By Percy Crawford | April 08, 2010

"Floyd Mayweather Jr. beat Chico, but he only beat Chico because they threw the towel in. If that fight would have gone another 2 rounds, Chico was going to knock him out… He believed if you knocked me on the canvas, I'm going to get up and knock you out. He never stopped fighting. He fought from the beginning to the end and that was it...When I heard he died, I cried for 6 hours...So many people loved him and he belonged to the entire world. I miss him. There will never be another Diego 'Chico' Corrales," stated Diego Corrales Sr., biological father of Diego "Chico" Corrales, as he reflected on his life and career. Check it out!

PC: Thanks for taking time out to speak to me. I see you guys have a new addition to the family. Congratulations on your newborn son.

DC: Yes we did, thank you.

PC: Do you still follow the sport of boxing closely?

DC: Yeah, I do. I follow it very closely. 

PC: What do you think of the state of the game right now?

DC: I think there is a lot of wannabes. There really isn't nobody that's special except for Manny Pacquiao. He's very special and he's like Chico was. When Chico was born, I knew he was a special kid. Manny is the same way. Manny has that same look in his eyes as Chico. He's not coming to ask you to let him win; he's coming to take his win. He outworks everybody and stays with it and that is what Chico did. 

PC: The fight that the world wants to see is Pacquiao against Floyd Mayweather Jr. Mayweather gave your son his first loss as a pro. It sounds like you would lean towards Manny in that fight.

DC: I like Manny in any fight that he's in. I know the Mayweather family and they talk a lot and they can't really back it up. Floyd Jr., however, is somewhat of a throwback to Ali. Ali would beat you before you even got in the ring with him. What he did is talked you out of your fight. Even if Ali knew you should beat him, he would talk so much that he would beat you before the hands got wrapped and before the gloves were put on. He just got inside of your head so far. The thing with Manny Pacquiao is that Floyd can't get there. Floyd don't really want to fight him, so he's doing what a Mayweather would do to get out of a fight. He doesn't want to fight him. Floyd Mayweather Jr. beat Chico, but he only beat Chico because they threw the towel in. If that fight would have gone another 2 rounds, Chico was going to knock him out.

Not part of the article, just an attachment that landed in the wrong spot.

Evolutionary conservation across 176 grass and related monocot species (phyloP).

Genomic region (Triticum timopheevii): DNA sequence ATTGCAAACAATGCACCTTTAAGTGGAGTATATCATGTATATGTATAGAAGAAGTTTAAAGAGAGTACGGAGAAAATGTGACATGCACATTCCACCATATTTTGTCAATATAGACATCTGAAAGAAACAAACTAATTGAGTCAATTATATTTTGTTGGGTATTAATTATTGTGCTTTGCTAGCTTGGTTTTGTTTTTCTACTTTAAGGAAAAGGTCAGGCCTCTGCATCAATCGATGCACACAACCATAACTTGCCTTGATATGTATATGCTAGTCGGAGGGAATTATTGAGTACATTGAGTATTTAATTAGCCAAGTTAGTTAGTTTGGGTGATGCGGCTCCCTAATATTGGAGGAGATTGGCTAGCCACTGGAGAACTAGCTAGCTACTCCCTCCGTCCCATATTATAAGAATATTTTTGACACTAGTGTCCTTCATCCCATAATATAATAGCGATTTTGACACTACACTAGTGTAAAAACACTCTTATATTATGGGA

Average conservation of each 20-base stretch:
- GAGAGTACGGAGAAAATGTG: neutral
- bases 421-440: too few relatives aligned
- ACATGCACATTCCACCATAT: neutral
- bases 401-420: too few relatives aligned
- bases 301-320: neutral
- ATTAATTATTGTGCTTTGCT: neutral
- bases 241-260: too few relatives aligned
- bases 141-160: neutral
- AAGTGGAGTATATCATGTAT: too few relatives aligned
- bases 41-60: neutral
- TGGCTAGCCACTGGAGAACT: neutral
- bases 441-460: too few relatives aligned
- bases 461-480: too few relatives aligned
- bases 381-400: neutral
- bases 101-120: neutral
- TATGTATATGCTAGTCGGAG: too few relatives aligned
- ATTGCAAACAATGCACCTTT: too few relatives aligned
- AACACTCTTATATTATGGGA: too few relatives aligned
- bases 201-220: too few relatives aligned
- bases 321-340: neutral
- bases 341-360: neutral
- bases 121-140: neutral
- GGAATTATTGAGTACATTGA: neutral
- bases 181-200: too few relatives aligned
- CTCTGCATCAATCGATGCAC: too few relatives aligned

PC: Diego never really forgave his corner for that, did he?

DC: No. That was his stepfather. That was the man that raised him and he did a good job as far as raising him. There is a part of me that regrets not being there and then there is a part of me where I'm very grateful that I made the decision that I made as far as Diego, his mother and his brother. I made the right decision. I gave them a chance. He couldn't have become champion with me being there. I loved him enough to let them have a life that I couldn't have given them. I was way too far into crime and getting high and my son deserved a chance and that's what I gave him. 

PC: Chico never made it a secret that he was a bad kid and a troublesome kid and he credited boxing for saving his life. Do you give boxing the same credit for saving Chico's life and for him not going down the path you went down?